The U.S. Supreme Court this week declined to hear appeals from both sides in the federal government’s racketeering lawsuit against the tobacco industry (The United States v. Philip Morris USA, Inc.)
The decision is a victory in that it upholds the trial court’s verdict that cigarette manufacturers violated federal racketeering laws, willfully deceiving the American public about the dangers of its products.
The same decision also ends the federal government’s quest to fine Big Tobacco to the tune of $280 billion in profits and $10 billion for smoking-cessation programs.
According to the American Cancer Society (ACS), tobacco is the most preventable cause of death in the U.S., responsible for 30 percent of all cancer deaths and 87 percent of all lung cancer deaths.
Chief Executive Officer of the ACS and its advocacy affiliate, the American Cancer Society Cancer Action Network (ACS CAN), John R. Seffrin, issued this statement:
“The U.S. Supreme Court made a clear statement: Big Tobacco is guilty of knowingly and willingly deceiving the American public about the hazards of its products and engaging in egregious practices, including fraud.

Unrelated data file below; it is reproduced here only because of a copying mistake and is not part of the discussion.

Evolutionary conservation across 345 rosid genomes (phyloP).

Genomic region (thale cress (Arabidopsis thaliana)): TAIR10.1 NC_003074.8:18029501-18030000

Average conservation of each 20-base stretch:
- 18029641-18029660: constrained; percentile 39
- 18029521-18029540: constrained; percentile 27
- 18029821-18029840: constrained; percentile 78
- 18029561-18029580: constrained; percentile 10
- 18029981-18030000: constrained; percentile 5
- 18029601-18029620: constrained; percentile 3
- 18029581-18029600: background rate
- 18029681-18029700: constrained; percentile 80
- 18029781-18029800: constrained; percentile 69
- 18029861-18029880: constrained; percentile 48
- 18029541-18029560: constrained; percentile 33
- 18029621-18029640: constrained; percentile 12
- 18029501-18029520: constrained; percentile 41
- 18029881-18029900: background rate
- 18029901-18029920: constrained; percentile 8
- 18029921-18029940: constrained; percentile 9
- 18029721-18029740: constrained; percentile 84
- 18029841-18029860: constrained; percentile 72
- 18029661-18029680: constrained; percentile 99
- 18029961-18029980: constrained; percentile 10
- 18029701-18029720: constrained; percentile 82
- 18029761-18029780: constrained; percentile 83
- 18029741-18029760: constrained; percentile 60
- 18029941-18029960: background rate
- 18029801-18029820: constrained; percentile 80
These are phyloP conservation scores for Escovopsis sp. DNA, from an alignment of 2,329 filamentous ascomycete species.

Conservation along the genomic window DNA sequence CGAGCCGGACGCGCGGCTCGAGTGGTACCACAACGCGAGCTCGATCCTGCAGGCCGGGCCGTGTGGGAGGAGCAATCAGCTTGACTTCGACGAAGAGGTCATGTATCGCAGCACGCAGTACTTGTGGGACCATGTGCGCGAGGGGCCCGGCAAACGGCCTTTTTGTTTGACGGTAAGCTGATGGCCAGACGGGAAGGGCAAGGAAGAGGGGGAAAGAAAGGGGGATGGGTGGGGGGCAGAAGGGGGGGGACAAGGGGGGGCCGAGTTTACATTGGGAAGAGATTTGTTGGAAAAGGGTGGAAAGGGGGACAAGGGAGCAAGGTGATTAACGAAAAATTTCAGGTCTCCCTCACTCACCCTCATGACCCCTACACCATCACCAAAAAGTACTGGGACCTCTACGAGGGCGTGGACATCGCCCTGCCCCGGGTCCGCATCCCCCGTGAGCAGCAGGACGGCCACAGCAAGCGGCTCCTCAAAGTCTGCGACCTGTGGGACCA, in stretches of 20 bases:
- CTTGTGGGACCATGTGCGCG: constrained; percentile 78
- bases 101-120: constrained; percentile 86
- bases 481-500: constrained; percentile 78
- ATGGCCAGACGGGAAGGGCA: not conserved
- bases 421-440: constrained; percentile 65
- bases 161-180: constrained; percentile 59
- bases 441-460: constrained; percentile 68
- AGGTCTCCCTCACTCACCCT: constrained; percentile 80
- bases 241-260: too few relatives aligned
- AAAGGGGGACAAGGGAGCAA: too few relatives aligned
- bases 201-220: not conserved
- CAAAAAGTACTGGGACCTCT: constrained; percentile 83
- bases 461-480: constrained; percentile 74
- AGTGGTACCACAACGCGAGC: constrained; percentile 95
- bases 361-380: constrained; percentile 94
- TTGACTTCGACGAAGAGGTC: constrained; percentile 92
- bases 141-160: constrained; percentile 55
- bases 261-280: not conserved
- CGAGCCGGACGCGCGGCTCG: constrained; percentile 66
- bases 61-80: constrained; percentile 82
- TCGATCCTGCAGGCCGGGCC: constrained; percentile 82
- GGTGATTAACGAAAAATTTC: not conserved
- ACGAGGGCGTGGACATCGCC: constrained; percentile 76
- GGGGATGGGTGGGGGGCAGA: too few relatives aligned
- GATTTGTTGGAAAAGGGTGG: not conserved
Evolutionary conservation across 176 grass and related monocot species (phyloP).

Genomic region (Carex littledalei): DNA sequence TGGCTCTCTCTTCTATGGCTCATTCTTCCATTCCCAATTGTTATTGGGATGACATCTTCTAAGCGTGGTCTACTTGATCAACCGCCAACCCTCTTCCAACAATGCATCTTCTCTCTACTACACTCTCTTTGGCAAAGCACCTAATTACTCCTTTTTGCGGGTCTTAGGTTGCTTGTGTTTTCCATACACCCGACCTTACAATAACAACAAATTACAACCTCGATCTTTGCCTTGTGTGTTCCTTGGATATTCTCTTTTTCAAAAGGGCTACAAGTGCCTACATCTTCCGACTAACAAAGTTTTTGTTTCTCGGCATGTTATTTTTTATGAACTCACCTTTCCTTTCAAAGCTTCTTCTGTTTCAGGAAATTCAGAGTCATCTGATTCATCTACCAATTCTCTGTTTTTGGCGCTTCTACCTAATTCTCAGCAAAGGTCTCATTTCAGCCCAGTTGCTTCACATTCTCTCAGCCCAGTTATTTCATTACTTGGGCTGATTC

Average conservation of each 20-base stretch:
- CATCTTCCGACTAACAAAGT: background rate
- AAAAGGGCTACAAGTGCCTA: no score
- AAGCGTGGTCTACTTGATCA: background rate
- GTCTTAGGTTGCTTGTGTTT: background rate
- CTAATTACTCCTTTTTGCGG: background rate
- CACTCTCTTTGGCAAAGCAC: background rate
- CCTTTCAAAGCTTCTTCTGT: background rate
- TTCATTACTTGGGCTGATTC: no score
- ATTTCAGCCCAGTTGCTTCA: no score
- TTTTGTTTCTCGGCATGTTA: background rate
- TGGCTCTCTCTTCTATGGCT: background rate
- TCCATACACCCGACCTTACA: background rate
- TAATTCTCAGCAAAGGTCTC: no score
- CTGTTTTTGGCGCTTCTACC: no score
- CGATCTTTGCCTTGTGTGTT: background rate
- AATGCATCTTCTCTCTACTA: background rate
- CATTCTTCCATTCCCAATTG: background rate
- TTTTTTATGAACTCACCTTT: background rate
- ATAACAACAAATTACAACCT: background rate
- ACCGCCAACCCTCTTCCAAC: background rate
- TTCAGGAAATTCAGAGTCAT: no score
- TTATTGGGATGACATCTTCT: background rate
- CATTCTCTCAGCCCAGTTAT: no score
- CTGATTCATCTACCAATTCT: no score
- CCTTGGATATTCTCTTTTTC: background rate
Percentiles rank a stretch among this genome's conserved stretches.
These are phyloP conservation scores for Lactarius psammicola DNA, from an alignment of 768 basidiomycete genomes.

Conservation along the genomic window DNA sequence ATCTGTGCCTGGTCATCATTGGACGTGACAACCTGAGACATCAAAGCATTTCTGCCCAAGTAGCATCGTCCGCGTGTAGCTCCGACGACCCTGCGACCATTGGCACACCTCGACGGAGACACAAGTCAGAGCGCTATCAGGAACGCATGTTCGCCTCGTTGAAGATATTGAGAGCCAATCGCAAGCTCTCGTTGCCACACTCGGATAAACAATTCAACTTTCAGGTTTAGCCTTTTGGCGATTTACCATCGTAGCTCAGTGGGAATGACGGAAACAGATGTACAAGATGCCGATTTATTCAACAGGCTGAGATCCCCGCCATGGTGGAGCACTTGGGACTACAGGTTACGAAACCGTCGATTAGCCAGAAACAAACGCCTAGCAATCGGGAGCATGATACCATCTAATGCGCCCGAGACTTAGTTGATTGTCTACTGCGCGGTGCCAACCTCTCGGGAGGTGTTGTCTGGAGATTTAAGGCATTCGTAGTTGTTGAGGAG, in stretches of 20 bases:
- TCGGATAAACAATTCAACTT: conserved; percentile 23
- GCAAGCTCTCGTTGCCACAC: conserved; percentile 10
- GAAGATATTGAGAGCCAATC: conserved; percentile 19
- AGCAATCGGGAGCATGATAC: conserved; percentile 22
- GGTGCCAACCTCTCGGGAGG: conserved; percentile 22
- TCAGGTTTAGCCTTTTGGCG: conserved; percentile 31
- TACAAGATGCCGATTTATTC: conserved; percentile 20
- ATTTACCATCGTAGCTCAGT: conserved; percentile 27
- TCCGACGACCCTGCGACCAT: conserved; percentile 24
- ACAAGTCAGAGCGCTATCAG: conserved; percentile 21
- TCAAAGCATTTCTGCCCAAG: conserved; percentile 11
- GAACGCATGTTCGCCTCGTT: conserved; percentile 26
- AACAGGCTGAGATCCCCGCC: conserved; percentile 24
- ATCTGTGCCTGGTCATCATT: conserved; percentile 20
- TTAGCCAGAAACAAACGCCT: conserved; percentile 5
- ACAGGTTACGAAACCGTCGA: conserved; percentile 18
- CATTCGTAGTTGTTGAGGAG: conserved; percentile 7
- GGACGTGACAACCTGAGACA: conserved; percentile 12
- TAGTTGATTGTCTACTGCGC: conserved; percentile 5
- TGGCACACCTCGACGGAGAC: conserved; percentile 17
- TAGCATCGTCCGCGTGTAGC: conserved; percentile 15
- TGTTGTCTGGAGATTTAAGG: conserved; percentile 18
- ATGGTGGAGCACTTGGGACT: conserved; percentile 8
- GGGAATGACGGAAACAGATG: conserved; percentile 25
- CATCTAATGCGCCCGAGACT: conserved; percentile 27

“Big Tobacco has thrived for decades on the business of addiction by marketing to children and misleading adults about the harms of its deadly products, which kill nearly 440,000 people in America each year. While we are disappointed that the tobacco industry will not be forced to pay for the full damages associated with their conduct, we remain confident that progress can be made. As public health interveners in the case, we will work to ensure that the remedies ordered by Judge Kessler are fully implemented.
“It is time for Big Tobacco to finally be held accountable for its deplorable actions.”
No need for Big Tobacco to take the news so hard. Its already battered reputation took another hit, but investors don’t seem to mind. Just just after the news, WSJ Market Beat reported:
“Tobacco companies are leading the consumer staples sector higher. Reynolds American gained 5.2 percent, Altria Group rose 3.5 percent, and Lorillard gained 3.3 percent after the high court refused to revisit a case that found the tobacco industry violated federal racketeering laws, putting an end to the government’s effort to force billions in payments from the industry.”
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